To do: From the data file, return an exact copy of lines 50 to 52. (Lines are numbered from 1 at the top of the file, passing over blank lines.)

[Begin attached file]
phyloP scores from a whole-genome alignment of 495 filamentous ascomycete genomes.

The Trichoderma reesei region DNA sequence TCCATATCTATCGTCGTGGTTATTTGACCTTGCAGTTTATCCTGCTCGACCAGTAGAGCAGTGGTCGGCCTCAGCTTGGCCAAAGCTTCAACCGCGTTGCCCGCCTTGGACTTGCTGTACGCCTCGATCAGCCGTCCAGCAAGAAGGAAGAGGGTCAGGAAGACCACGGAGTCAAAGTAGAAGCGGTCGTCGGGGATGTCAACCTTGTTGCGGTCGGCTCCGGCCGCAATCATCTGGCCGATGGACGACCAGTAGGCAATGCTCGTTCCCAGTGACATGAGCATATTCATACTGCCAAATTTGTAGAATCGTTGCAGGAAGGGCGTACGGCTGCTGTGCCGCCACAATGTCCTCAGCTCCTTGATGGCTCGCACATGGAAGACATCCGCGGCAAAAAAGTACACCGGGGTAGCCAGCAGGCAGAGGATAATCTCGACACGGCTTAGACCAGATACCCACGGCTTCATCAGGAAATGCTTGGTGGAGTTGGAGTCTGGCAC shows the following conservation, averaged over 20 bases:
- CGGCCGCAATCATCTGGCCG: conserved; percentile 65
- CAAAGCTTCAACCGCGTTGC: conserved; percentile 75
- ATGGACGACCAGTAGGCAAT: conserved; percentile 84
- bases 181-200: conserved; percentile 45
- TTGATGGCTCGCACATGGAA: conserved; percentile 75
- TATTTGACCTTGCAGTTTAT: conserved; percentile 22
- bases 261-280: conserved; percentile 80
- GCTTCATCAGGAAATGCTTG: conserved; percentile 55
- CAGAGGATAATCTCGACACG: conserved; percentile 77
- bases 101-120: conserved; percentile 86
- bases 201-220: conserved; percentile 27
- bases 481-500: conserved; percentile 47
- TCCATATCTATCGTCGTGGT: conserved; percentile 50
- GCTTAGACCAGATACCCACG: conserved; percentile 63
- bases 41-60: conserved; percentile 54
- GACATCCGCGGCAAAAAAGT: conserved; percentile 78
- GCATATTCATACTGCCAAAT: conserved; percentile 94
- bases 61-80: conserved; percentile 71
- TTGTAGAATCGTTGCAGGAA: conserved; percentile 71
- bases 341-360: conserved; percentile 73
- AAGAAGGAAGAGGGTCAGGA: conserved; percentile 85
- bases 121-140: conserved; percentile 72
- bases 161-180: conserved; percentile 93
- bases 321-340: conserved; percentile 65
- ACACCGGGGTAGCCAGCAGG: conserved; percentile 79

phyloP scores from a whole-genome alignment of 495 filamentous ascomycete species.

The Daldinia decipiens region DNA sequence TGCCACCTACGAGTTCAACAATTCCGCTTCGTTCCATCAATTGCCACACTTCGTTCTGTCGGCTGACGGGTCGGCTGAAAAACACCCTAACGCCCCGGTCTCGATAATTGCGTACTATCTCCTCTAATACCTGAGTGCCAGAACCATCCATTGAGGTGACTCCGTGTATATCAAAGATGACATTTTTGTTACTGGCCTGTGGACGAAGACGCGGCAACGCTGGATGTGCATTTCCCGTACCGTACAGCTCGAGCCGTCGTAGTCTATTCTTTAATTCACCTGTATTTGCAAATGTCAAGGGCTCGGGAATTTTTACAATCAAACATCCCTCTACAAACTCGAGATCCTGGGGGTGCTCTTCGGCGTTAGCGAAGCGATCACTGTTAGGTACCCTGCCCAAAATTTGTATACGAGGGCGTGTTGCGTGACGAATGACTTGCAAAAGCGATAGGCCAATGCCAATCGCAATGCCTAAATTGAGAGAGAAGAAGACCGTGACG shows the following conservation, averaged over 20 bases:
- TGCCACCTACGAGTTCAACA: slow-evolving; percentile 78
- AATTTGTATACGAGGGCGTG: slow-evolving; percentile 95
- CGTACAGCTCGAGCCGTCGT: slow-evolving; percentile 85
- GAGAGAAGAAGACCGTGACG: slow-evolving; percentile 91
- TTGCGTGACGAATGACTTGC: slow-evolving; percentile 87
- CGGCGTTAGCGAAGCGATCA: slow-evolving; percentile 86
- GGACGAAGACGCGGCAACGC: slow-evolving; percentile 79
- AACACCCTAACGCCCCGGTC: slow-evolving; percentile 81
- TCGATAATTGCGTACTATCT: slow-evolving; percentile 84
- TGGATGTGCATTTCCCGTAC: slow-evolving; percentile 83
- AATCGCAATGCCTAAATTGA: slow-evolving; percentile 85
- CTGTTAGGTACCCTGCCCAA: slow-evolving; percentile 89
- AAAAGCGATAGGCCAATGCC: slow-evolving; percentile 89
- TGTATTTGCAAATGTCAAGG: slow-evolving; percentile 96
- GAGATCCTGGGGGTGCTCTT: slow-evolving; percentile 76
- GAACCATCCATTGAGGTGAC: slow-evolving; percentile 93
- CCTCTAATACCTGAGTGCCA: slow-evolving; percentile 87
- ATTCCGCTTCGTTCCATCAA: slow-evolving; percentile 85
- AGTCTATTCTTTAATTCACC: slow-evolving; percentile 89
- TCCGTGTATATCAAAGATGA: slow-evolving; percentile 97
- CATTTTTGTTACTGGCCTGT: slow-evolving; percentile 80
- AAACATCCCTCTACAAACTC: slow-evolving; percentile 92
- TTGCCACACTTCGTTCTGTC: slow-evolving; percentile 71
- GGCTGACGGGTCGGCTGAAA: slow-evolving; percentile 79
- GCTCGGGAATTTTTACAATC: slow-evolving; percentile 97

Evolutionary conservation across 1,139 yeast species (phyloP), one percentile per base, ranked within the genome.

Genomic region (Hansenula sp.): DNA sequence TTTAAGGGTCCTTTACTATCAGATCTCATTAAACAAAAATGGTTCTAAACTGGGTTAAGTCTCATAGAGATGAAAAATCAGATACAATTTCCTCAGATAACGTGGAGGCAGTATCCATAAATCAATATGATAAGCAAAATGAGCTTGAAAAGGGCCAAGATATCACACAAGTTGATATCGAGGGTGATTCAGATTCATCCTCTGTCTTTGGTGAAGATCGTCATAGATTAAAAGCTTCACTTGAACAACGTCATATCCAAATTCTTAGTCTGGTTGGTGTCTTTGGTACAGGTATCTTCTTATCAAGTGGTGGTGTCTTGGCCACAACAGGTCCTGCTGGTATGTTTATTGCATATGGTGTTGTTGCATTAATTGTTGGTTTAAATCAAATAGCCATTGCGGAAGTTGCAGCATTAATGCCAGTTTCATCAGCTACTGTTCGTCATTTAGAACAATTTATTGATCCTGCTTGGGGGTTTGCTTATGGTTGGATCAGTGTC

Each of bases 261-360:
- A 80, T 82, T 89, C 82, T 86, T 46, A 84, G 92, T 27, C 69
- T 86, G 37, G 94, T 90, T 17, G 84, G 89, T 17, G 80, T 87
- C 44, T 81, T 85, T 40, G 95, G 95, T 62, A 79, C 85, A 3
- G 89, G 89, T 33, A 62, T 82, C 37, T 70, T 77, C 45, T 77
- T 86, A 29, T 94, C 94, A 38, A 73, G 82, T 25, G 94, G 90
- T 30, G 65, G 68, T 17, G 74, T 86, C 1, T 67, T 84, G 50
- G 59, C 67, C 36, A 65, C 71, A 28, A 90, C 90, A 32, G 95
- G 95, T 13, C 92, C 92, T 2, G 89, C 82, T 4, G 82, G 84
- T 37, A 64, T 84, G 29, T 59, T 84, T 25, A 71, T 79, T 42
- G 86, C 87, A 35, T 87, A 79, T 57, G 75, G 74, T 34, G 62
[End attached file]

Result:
- CATTTTTGTTACTGGCCTGT: slow-evolving; percentile 80
- AAACATCCCTCTACAAACTC: slow-evolving; percentile 92
- TTGCCACACTTCGTTCTGTC: slow-evolving; percentile 71